Furlough: What It Means, How Long It Could Last
With the coronavirus pandemic keeping people away from crowded offices or shops, many Americans cannot go to work for at least a few weeks. Rather than laying off employees, some businesses are furloughing huge portions of their staffs. Here is what you need to know about furloughs and what they mean for workers.
Macy's announced on Monday that it will be furloughing the majority of its employees — around 125,000 people. Other companies have done the same, opting for furloughs with the hope of calling workers back when the crisis is over. That is one of the most important aspects of a furlough — the intention to bring workers back when it is over. It also allows employees to retain some employment benefits during their time off, though not regular pay checks.
A furlough is essentially an unpaid leave of absence from work. During this time, employees are technically still employed by their company, but are not scheduled for any shifts. Hourly workers will therefore not be paid. In many cases, even salary employees do not get their wages. The benefit here is that furloughed employees still retain benefits, including health insurance. During a global pandemic, this is an important aspect of the arrangement.
The other big upside to being furloughed is that workers do not have to worry about finding a new job. The COVID-19 outbreak is already having a massive impact on the economy, and it is expected to continue to send ripples through the job market for years to come. On top of everything else, now would be a stressful time to be hunting for a job.
Still, there are downsides to being furloughed, and many workers are chafing against them now. For one thing, many states do not allow furloughed employees to collect unemployment benefits, as they are still technically working at their company. This can make it very hard to find any cash to live on during the furlough period.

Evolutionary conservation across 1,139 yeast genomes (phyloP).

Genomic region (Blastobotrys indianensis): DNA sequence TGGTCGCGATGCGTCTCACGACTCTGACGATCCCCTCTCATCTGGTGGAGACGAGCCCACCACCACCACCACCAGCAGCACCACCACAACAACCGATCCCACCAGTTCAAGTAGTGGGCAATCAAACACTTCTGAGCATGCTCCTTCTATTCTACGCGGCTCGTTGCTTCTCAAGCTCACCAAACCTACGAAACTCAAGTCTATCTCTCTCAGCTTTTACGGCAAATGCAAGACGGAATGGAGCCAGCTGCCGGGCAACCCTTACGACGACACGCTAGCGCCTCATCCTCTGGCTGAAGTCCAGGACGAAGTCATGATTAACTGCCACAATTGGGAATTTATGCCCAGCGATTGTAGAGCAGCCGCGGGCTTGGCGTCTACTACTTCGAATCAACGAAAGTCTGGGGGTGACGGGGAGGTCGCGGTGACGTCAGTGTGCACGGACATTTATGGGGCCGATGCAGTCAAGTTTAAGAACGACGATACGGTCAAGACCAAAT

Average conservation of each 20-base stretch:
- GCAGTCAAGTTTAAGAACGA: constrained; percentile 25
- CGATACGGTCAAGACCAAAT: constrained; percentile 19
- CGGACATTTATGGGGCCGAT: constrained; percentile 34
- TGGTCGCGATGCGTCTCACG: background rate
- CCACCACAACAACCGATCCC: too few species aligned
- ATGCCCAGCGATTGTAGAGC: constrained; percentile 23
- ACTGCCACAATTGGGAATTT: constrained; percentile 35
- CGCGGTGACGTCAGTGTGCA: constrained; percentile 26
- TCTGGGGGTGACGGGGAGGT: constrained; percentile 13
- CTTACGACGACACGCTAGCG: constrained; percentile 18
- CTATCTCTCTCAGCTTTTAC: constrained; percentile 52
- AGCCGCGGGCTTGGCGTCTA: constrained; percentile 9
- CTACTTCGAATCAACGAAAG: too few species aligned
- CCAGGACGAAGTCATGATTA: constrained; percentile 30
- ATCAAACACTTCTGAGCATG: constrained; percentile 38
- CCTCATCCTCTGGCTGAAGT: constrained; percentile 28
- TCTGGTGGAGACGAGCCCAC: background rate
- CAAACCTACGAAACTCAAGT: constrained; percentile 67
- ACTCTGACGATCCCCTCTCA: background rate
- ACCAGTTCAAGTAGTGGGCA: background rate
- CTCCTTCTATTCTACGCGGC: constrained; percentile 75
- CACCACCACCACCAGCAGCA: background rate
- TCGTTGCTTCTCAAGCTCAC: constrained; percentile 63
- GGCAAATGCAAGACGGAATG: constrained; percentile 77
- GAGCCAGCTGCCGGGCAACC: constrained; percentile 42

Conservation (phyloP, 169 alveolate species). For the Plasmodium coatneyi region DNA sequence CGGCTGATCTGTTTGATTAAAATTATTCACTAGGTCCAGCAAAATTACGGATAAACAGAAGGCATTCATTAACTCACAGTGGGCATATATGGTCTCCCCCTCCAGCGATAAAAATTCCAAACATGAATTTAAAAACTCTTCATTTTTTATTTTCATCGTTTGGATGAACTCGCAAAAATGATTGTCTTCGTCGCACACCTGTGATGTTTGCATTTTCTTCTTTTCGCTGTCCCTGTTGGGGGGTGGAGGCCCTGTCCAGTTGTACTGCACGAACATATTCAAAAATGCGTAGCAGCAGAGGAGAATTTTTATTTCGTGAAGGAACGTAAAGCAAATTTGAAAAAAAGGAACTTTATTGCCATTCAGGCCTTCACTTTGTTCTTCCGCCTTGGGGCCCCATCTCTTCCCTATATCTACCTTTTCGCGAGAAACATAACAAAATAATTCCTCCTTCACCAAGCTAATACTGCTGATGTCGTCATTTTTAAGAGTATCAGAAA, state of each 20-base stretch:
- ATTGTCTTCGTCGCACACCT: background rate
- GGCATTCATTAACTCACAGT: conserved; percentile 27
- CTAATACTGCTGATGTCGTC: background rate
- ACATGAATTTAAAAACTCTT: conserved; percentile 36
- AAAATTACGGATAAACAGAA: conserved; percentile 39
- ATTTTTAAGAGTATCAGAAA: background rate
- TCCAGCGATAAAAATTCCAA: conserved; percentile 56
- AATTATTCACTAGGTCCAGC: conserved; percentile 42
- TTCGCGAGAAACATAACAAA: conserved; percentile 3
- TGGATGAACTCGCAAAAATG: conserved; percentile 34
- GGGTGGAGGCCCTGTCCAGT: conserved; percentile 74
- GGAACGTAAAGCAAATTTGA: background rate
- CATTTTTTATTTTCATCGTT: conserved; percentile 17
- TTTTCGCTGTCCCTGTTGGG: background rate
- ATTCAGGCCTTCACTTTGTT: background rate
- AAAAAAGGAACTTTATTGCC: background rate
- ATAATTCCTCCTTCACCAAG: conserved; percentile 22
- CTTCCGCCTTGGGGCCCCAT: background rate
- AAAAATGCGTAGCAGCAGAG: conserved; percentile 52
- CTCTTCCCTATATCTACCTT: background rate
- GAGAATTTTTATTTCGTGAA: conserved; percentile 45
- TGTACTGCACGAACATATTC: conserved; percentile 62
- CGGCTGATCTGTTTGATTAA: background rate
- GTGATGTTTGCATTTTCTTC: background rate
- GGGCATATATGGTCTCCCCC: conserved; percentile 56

There are also varying rules about how benefits are dispersed during furloughs. Some companies will provide health insurance, but not other benefits, such as retirement benefits.
Even health coverage is tricky, as employees pay a part of their premium out of each paycheck. Companies like Macy's are covering furloughed employees' healthcare premiums while they are furloughed, but others may not, meaning that employees would actually owe money back to their insurance providers during the time when they are not working.
So far, big companies including Macy's, Gap Inc., Marriott, General Electric, Everlane and The Cheescake Factor have announced furloughs in the United States, according to a report by Fortune.com. More may be coming, and they could last months as the coronavirus pandemic continues to sweep through the U.S.
For the latest information on the pandemic, visit the CDC's website.0comments